Rosewill Cullinan Case Review (& the Anidees AI Crystal)

By Published September 19, 2016 at 6:09 pm
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Average Thermals at Peak Load – Rosewill Cullinan

The Cullinan has a fan controller that communicates with a rear-side hub. We tested with high and medium air flow through the controller, but note that lowering the RPM also lowers the light intensity as a result of the reduced power provided to the fan.

The Cullinan ends up at about 36.5C delta T for its CPU load temperature, placing it right around the Corsair 400C and NZXT S340. Idle temps for the CPU are at around 14.5C. With the fans configured to 'medium,' reducing noise, the Cullinan CPU temp jumps up to 39.15C load and 16.7C idle. That makes the medium speed configuration the hottest in this list, though the temperature difference isn't hugely detrimental for this particular cooler.

With GPU load, we're seeing performance at 60C for the full-speed fan configuration, with an idle of 1.31C delta T. That places the Cullinan between the In Win 303 and Corsair 400C. Medium pretty heavily impacts GPU temperatures, increasing load by 5C to 65.73C. This is actually a big deal, as we've discussed in our GPU content, because that extra 5C is eating into the headroom of GPU Boost's maximum clock-rate under the restrictions in place by the reference card. You'd want to run at the maximum fan speed when gaming, if using a low-spec cooler on an RX 480 or GTX 1070 and higher (reference coolers are mostly the issue). The temperature difference won't make as much a difference if using a dual-fan cooler from a decent AIB partner design.

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Build Quality & Conclusion: Rosewill Cullinan vs. Anidees AI Crystal

The enclosure is fairly easy to work with. The glass panels are cleanly terminated with the steel at the edges, so the body and side panels line-up aesthetically – that's not always the case. The front also does reasonably well to accommodate the necessary function of air intake while still supporting a 4mm thick glass plate.

The biggest pitfall of the case is its failure to accommodate 88mm tall power supplies. Our Enermax Platimax PSU, something like a $200 unit, has fit in about a dozen cases that we've worked on testing this year. The PSU didn't fit in the Cullinan, and also won't fit in the AI Crystal. To get the PSU to fit, we had to remove the PSU's finger guard on the fan for that extra ~0.5-1mm clearance needed; this is definitely an engineering oversight, and one which could have been fixed by just an extra one millimeter of height in the PSU shroud. You could file down the metal and get this thing in there – that's how close it is.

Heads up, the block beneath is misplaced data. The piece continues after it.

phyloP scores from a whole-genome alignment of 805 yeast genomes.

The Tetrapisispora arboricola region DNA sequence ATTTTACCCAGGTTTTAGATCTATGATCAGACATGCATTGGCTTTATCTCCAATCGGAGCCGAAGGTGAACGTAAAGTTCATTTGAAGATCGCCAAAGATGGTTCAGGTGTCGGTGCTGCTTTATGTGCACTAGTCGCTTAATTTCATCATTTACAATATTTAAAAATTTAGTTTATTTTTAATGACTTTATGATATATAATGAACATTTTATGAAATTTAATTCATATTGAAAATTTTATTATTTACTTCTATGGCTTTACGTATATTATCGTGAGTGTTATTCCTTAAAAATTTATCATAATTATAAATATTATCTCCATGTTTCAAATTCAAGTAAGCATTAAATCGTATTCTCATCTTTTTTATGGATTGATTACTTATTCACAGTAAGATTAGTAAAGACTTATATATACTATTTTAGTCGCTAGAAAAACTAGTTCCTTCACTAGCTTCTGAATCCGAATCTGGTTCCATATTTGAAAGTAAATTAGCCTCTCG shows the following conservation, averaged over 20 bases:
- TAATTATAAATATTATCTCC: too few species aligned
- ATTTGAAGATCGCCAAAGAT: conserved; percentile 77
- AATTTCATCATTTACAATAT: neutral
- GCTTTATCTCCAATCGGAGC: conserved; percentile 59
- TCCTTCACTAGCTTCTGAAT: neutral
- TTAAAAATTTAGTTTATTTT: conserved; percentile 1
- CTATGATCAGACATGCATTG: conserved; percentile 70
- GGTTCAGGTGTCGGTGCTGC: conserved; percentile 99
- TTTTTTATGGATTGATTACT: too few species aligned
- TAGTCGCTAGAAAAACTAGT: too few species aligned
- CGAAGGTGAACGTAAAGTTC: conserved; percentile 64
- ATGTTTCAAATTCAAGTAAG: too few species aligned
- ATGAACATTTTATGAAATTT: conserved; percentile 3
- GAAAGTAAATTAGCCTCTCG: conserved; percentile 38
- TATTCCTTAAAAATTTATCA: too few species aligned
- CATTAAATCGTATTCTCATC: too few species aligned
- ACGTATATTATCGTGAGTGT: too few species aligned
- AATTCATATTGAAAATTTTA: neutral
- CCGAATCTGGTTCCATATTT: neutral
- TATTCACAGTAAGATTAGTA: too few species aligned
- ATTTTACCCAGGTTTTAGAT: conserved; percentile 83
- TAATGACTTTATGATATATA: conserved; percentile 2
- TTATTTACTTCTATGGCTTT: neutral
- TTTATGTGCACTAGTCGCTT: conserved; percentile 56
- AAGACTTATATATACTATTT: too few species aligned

The next pitfall is small, and has to do with right side cabling. The right side panel definitely could do with some additional thickness. The plate leaves little room for stacked cables in the rear-side, though there is an internal cable management bar in the main compartment that assists in hiding cables.

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In terms of the frame itself, it's not quite as sturdy as some competitors from In Win and Corsair at just 0.7mm thick, but finds a mix between cost and rigidity. The glass paneling helps strengthen the case when all assembled, and makes for a heavy, sturdy enclosure. Glass quality is exceptionally high, too; during filming, we tragically dropped the panel on top of a piece of metal tripod mounting hardware, and the panel received no damage or scratches.

As an enclosure, the Rosewill Cullinan is one of the better units we've worked with this year. It's a good looking case that had an advantage on the market briefly, though now Corsair's 460X will enter direct competition with the unit. Still, the Cullinan offers a unique deployment of its paneling and compensates for airflow by using four fans. Ease-of-installation is reasonably well designed, there's tons of space in the ceiling for working or for a radiator, and the finished build looks good in the case.

The next challenge for Rosewill's take on this case is its competition. Anidees, likely also buying from Jonsbo, is selling its AI Crystal for $130 after a temporary instant discount, but has a $21 shipping charge. That brings Anidees up to the $150MSRP that the case lists for on Newegg, prior to the instant discount. Rosewill's case will have a $180 MSRP, and will be sold for $150 after instant discounts – possibly with free shipping through Rosewill owner Newegg, though we aren't yet positive. The real price of each of these cases, as of today, seems to be $150 for each.

Anidees uses 140mm fans instead, and we don't know which perform better without having both here. That's almost certainly negligible, though. The difference boils down to support and warranties, brand recognition, and price at the time of purchase. There's no real usability difference between the two.

If you're interested in this case, check the price of the AI Crystal and of the Rosewill Cullinan when buying, then buy whichever is cheapest. Factor in support or warranty as necessary on an individual basis.

Editorial: Steve "Lelldorianx" Burke
Video: Andrew "ColossalCake" Coleman


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Last modified on September 19, 2016 at 6:09 pm
Steve Burke

Steve started GamersNexus back when it was just a cool name, and now it's grown into an expansive website with an overwhelming amount of features. He recalls his first difficult decision with GN's direction: "I didn't know whether or not I wanted 'Gamers' to have a possessive apostrophe -- I mean, grammatically it should, but I didn't like it in the name. It was ugly. I also had people who were typing apostrophes into the address bar - sigh. It made sense to just leave it as 'Gamers.'"

First world problems, Steve. First world problems.

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